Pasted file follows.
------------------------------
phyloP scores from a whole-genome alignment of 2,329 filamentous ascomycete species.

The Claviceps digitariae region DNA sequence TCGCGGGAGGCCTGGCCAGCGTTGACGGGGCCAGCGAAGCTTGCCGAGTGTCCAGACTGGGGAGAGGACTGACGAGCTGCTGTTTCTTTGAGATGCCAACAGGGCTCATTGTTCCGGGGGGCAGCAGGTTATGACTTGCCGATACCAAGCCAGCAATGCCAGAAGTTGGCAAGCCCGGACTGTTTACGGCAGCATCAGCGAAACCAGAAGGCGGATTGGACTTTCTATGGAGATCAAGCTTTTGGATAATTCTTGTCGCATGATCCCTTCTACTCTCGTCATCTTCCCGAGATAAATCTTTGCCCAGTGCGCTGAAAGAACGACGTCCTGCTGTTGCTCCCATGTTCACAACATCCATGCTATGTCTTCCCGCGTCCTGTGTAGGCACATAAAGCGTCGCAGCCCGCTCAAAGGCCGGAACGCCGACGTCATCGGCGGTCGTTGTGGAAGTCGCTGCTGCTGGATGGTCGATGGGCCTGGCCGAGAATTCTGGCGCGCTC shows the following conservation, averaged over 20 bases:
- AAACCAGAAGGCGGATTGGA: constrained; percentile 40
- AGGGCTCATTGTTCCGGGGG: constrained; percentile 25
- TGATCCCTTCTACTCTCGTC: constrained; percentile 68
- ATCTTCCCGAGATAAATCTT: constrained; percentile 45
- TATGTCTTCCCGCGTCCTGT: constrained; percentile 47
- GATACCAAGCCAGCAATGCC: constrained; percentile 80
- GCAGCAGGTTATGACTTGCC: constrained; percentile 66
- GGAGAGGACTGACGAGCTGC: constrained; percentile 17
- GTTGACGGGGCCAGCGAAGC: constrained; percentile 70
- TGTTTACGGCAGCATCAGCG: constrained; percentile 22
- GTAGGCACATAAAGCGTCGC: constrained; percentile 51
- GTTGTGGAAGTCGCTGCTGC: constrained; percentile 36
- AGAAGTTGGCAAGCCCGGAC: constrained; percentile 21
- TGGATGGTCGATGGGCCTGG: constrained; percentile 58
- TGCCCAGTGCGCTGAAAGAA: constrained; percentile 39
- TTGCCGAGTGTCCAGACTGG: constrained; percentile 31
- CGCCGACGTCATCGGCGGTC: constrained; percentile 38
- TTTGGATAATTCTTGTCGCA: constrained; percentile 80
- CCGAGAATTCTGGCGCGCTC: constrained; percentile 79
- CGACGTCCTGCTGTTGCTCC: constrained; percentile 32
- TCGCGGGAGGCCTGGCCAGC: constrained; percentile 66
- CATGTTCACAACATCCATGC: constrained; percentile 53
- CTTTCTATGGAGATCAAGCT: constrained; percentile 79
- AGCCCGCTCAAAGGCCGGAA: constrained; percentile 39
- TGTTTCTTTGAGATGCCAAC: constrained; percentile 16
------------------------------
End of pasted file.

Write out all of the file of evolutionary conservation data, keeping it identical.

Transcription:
phyloP scores from a whole-genome alignment of 2,329 filamentous ascomycete species.

The Claviceps digitariae region DNA sequence TCGCGGGAGGCCTGGCCAGCGTTGACGGGGCCAGCGAAGCTTGCCGAGTGTCCAGACTGGGGAGAGGACTGACGAGCTGCTGTTTCTTTGAGATGCCAACAGGGCTCATTGTTCCGGGGGGCAGCAGGTTATGACTTGCCGATACCAAGCCAGCAATGCCAGAAGTTGGCAAGCCCGGACTGTTTACGGCAGCATCAGCGAAACCAGAAGGCGGATTGGACTTTCTATGGAGATCAAGCTTTTGGATAATTCTTGTCGCATGATCCCTTCTACTCTCGTCATCTTCCCGAGATAAATCTTTGCCCAGTGCGCTGAAAGAACGACGTCCTGCTGTTGCTCCCATGTTCACAACATCCATGCTATGTCTTCCCGCGTCCTGTGTAGGCACATAAAGCGTCGCAGCCCGCTCAAAGGCCGGAACGCCGACGTCATCGGCGGTCGTTGTGGAAGTCGCTGCTGCTGGATGGTCGATGGGCCTGGCCGAGAATTCTGGCGCGCTC shows the following conservation, averaged over 20 bases:
- AAACCAGAAGGCGGATTGGA: constrained; percentile 40
- AGGGCTCATTGTTCCGGGGG: constrained; percentile 25
- TGATCCCTTCTACTCTCGTC: constrained; percentile 68
- ATCTTCCCGAGATAAATCTT: constrained; percentile 45
- TATGTCTTCCCGCGTCCTGT: constrained; percentile 47
- GATACCAAGCCAGCAATGCC: constrained; percentile 80
- GCAGCAGGTTATGACTTGCC: constrained; percentile 66
- GGAGAGGACTGACGAGCTGC: constrained; percentile 17
- GTTGACGGGGCCAGCGAAGC: constrained; percentile 70
- TGTTTACGGCAGCATCAGCG: constrained; percentile 22
- GTAGGCACATAAAGCGTCGC: constrained; percentile 51
- GTTGTGGAAGTCGCTGCTGC: constrained; percentile 36
- AGAAGTTGGCAAGCCCGGAC: constrained; percentile 21
- TGGATGGTCGATGGGCCTGG: constrained; percentile 58
- TGCCCAGTGCGCTGAAAGAA: constrained; percentile 39
- TTGCCGAGTGTCCAGACTGG: constrained; percentile 31
- CGCCGACGTCATCGGCGGTC: constrained; percentile 38
- TTTGGATAATTCTTGTCGCA: constrained; percentile 80
- CCGAGAATTCTGGCGCGCTC: constrained; percentile 79
- CGACGTCCTGCTGTTGCTCC: constrained; percentile 32
- TCGCGGGAGGCCTGGCCAGC: constrained; percentile 66
- CATGTTCACAACATCCATGC: constrained; percentile 53
- CTTTCTATGGAGATCAAGCT: constrained; percentile 79
- AGCCCGCTCAAAGGCCGGAA: constrained; percentile 39
- TGTTTCTTTGAGATGCCAAC: constrained; percentile 16